Buried in Shame: Not Mine to Sing “Jesus Loves Me”

With permission of the author, I am posting a piece of homework shared with me during our counseling together.

People say that “intent” matters. Perhaps.

In my experience, “effect” matters more.

See, we are unable to fully judge our own motives and intent. Oh, we can mature in our understanding, but the effect of that is usually seeing how tainted by narcissistic self-interest even the most basic of our motives can be.

I sit here daunted by the task of writing this letter.

How does one carefully and genuinely unhook the barbs of shame embedded in one’s soul without damaging the underlying tissue, the heart?

I’m wounded.

It’s as if over the past year someone has swung a blacklight over my brain and the studs of shame stand out stark and glowing.  Signposts advertising that sin and abuse have lived there, grown and become comfortable. Developing deep root systems; small rumbles here and there belying their depth.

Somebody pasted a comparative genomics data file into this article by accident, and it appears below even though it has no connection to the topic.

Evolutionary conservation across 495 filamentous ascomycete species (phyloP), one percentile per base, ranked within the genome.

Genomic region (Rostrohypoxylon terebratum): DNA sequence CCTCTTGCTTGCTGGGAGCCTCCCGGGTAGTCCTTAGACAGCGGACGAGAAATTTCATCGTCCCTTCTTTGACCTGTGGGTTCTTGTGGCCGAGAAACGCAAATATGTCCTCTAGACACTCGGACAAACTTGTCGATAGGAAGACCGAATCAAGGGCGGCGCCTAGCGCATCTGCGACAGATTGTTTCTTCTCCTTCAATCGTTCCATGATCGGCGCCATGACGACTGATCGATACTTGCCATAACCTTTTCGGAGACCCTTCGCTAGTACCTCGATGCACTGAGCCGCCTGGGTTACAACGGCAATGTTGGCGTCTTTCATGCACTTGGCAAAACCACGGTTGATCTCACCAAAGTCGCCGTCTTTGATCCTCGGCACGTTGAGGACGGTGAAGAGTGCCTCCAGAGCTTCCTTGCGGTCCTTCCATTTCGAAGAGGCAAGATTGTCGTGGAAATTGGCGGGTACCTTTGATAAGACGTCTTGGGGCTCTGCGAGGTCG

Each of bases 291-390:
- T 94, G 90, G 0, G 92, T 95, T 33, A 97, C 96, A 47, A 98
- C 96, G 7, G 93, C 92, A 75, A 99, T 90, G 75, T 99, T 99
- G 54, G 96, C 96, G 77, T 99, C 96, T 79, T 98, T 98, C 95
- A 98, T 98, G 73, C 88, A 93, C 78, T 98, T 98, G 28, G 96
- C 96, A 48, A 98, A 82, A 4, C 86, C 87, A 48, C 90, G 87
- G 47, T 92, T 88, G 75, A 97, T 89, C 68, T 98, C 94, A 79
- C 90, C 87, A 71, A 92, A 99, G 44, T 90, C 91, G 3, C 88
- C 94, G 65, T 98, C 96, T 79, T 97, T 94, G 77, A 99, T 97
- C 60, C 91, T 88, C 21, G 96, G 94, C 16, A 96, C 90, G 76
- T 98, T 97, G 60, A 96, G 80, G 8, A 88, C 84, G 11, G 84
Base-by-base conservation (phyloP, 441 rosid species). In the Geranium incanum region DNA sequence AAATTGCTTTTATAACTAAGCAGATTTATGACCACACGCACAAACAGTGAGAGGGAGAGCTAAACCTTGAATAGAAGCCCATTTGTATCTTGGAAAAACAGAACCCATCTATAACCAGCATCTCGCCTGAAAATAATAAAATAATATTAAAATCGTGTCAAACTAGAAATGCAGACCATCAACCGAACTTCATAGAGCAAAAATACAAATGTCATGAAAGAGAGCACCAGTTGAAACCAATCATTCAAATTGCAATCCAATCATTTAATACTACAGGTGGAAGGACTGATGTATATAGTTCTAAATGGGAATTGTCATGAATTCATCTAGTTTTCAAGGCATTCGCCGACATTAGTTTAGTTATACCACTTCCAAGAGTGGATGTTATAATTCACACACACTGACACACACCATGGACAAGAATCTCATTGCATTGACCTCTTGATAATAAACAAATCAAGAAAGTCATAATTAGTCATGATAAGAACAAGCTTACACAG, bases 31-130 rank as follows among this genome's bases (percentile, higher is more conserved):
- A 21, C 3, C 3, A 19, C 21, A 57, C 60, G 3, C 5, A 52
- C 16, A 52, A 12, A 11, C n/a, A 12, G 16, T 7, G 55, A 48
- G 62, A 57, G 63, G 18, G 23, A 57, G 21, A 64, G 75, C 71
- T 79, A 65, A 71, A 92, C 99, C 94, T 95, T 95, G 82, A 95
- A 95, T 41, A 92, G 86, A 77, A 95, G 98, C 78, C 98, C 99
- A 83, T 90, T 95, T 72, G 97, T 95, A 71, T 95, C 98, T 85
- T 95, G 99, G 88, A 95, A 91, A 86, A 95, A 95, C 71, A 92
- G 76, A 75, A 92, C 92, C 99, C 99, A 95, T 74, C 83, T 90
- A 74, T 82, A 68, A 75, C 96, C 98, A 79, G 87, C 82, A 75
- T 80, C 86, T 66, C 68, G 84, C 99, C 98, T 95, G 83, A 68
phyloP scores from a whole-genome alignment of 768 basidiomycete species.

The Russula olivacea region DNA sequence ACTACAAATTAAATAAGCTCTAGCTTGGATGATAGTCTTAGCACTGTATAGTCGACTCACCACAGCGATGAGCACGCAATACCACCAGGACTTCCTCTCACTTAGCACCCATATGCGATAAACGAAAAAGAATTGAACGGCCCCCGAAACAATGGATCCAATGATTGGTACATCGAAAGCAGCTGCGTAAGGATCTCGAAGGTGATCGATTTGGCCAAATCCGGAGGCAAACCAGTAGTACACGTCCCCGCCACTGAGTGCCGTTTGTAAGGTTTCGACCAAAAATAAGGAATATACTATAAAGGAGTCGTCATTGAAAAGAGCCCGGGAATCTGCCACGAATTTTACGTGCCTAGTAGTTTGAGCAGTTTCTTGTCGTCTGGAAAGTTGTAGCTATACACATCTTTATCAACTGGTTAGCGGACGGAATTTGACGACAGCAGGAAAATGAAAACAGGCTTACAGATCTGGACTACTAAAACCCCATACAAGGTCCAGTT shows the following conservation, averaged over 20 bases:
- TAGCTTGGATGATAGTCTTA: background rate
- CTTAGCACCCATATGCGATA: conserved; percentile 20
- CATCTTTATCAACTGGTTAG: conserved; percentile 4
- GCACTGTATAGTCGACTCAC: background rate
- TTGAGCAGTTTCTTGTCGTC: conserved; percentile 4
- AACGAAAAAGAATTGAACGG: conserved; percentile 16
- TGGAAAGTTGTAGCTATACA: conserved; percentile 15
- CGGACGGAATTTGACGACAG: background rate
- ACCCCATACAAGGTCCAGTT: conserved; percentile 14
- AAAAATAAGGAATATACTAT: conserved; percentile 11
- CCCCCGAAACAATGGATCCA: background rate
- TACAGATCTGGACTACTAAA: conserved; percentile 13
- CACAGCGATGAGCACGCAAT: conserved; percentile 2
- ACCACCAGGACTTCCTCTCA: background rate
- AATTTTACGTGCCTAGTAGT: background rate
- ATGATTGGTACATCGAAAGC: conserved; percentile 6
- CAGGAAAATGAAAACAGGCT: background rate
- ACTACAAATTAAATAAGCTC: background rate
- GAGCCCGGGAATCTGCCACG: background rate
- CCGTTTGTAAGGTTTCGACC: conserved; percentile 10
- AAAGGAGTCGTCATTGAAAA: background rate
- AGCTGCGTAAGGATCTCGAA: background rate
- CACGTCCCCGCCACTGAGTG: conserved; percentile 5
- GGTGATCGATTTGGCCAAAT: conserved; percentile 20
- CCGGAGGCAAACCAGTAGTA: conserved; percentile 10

Time after time I’ve patted out the ripples, smoothed over the glinting barbs. Both consciously and not I’ve smothered them down in the dark out of habit, out of self-deception, self-preservation. Time and nature habitually worked their magic in the grooves of my grey matter. Thought pathways, synapses firing so second nature so deceptively normal, you would have thought I was born this broken way. Imprinted on my identity. Worthless.

The thing about shoving down pain and burying barbs is that they don’t dissolve and disappear. They fester. They build pressure and like a dormant volcano they bide their time to erupt through the fissures.

Swinging wildly between extremes, I found myself displaying daily, illogical anger to no purpose. A vague discontentment and unease colored even my happiest days. My patterns of thought and response continually turned darker. Whispers of worthlessness, stupidity, pointlessness.  Emptiness.